Most of the time, the debate around fossil fuels centers on how much climate-changing carbon dioxide they generate when they’re burned. But every once in a while, an event — or a string of events — occurs to remind us that the problems with oil and coal don’t start when we set them on fire. They begin at the very beginning – – when we’re mining the coal or transporting the oil. Fossil fuels are not just dirty to use; they’re dirty and dangerous to mine and transport, which is why the sooner we switch to energy produced by the sun, the wind, and biomass, the better.
This point has been disastrously driven home by accidents of the last few days. Four separate coal mine disasters in Chinawere followed by an oil tanker crash on the magnificent Great Barrier Reef.Then last week, 29 coal miners were killed when a mine in West Virginia exploded.
Senator Jay Rockefeller of West Virgina said on National Public Radio the day after that accident, “There will always be accidents.”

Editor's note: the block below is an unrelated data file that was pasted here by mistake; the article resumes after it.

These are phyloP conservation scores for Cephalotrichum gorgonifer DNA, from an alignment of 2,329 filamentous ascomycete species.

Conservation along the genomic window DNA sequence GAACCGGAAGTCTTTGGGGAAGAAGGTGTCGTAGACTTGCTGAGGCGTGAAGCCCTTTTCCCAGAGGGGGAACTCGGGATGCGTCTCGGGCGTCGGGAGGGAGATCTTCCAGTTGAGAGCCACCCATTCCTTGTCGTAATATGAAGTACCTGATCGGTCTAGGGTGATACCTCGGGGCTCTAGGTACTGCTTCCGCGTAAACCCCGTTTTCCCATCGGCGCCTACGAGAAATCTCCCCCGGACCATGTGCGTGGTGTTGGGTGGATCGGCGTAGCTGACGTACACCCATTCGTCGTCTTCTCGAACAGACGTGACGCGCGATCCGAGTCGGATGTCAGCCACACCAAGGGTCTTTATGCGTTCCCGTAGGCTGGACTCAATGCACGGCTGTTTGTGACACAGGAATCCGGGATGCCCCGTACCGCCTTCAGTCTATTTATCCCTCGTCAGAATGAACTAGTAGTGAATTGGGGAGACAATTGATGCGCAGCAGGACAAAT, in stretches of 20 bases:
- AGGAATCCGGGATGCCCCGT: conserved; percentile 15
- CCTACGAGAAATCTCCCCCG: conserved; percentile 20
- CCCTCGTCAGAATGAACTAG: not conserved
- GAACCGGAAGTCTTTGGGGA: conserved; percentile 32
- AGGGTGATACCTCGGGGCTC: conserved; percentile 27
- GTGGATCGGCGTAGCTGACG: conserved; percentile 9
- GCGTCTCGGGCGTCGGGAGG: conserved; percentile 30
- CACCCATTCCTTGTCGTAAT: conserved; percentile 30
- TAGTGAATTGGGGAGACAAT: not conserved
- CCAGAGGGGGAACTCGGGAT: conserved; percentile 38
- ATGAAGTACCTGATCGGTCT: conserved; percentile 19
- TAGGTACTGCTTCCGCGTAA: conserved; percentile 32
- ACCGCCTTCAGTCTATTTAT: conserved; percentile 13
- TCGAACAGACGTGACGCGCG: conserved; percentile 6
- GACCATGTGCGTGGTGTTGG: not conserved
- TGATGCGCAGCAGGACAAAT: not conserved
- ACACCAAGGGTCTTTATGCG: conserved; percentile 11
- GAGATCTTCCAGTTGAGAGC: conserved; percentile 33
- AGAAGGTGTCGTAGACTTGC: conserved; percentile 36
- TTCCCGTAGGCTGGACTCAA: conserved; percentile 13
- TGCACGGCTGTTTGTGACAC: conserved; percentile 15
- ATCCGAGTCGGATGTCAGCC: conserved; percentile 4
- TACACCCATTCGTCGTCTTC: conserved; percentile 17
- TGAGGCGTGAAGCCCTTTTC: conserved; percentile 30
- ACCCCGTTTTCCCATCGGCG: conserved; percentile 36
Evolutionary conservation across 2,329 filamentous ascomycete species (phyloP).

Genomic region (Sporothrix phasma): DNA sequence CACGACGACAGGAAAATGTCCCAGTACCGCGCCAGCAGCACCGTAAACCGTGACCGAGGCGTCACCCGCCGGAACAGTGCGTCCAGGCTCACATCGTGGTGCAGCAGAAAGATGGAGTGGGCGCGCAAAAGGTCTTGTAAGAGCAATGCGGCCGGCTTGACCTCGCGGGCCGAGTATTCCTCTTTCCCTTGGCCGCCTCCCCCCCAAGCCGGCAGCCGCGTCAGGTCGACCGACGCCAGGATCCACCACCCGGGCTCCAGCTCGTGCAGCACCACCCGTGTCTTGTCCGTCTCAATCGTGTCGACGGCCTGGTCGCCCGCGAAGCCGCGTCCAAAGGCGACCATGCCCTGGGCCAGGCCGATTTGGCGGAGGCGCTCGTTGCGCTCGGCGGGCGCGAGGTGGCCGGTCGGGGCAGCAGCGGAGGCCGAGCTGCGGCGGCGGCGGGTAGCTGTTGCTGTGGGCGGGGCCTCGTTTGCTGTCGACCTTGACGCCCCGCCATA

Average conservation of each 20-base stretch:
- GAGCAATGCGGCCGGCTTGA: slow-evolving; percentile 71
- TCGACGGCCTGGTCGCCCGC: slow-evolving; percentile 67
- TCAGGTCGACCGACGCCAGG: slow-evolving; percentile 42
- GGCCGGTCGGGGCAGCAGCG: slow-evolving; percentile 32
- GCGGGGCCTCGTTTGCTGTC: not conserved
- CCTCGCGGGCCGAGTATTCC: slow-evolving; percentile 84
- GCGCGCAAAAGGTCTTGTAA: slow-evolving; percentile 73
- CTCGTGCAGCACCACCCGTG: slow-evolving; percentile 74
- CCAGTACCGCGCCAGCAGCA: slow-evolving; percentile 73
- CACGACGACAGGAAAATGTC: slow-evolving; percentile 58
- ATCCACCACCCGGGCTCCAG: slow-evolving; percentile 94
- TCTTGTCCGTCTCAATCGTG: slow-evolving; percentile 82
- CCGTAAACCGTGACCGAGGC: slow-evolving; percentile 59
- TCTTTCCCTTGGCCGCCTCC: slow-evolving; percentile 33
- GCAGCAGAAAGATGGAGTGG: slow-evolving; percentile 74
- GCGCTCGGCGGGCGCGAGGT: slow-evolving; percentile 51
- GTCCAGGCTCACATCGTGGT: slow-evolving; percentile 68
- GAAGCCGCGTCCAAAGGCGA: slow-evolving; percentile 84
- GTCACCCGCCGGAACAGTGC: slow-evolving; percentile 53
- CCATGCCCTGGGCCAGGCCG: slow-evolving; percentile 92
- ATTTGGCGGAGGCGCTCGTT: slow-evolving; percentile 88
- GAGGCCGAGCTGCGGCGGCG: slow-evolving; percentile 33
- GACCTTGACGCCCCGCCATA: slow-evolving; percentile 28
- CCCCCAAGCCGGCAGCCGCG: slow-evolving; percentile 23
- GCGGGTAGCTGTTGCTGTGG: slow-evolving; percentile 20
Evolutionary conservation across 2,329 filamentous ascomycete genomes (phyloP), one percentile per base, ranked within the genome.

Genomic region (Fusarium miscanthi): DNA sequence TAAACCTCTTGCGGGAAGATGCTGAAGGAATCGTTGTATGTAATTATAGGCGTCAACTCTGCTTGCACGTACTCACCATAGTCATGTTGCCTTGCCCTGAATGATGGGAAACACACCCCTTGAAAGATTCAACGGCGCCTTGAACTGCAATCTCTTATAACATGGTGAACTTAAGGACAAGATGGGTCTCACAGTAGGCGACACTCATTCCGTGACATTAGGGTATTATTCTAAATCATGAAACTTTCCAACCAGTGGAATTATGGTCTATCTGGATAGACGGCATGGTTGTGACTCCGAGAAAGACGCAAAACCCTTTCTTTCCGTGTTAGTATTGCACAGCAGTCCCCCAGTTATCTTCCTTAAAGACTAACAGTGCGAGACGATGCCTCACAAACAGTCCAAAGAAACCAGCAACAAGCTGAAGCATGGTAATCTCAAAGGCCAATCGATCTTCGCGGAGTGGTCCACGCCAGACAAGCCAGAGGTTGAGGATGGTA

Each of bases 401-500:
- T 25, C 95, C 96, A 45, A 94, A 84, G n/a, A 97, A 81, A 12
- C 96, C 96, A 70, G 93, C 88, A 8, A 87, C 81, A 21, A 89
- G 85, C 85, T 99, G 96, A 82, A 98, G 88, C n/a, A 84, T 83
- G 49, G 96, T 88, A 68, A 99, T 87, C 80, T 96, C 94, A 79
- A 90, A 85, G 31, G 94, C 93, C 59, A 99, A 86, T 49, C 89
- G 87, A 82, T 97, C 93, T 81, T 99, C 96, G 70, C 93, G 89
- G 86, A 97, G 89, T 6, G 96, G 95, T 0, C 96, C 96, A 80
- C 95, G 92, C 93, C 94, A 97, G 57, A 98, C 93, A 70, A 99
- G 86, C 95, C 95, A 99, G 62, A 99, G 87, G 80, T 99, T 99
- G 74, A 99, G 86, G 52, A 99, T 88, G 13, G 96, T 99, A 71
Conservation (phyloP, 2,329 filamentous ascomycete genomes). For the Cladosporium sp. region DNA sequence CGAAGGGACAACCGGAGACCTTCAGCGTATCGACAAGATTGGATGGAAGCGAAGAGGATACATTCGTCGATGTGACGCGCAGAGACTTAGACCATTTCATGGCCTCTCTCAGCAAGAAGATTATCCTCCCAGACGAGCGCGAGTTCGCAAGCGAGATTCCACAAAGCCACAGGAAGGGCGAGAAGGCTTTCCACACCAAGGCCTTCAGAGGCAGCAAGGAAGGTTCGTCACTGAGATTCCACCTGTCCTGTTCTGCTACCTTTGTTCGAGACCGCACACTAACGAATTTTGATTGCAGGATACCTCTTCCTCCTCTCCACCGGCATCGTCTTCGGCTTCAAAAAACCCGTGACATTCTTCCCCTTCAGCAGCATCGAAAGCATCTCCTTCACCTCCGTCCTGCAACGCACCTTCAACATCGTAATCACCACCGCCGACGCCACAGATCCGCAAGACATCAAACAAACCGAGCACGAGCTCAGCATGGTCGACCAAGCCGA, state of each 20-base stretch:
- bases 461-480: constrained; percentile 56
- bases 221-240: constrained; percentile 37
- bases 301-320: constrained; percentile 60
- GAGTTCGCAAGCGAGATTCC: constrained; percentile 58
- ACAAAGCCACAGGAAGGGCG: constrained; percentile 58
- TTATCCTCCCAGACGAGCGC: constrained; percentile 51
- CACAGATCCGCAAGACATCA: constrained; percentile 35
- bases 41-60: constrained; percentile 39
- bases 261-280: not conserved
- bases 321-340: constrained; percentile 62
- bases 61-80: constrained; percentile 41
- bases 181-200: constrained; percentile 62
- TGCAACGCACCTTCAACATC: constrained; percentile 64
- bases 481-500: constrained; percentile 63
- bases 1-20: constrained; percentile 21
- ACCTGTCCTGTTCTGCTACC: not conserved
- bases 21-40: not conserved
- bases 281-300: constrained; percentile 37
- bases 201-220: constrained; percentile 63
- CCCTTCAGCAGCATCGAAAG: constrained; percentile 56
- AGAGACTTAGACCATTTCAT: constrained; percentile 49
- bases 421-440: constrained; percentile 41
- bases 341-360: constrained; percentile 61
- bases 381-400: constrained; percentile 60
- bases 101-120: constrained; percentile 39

He is right. There will always be accidents, and most of the time, they’ll have unacceptable consequences, including lives lost and precious environmental resources destroyed.
President Obama has thrown a lot of support behind developing a renewable energy economy for the U.S. but he is equally supportive of “clean coal,” which many scientists and most environmentalists consider to be a fiction. He also favors expanding offshore oil drilling. And he’s a fan of relaunching the U.S. nuclear power program, despite the potential for catastropic accident on the level of Three Mile Island or Chernobyl.
I believe this is wrong-headed. If any good can come of the recent disasters, it should be a renewed commitment to transition to renewable fuels as quickly as possible, not to expand our non-renewable fuel dependence.
We are throwing good money after bad and unnecessarily endangering human health and the environment with every decision we make to continue to rely on fossil fuels and dangerous energy sources like nuclear power.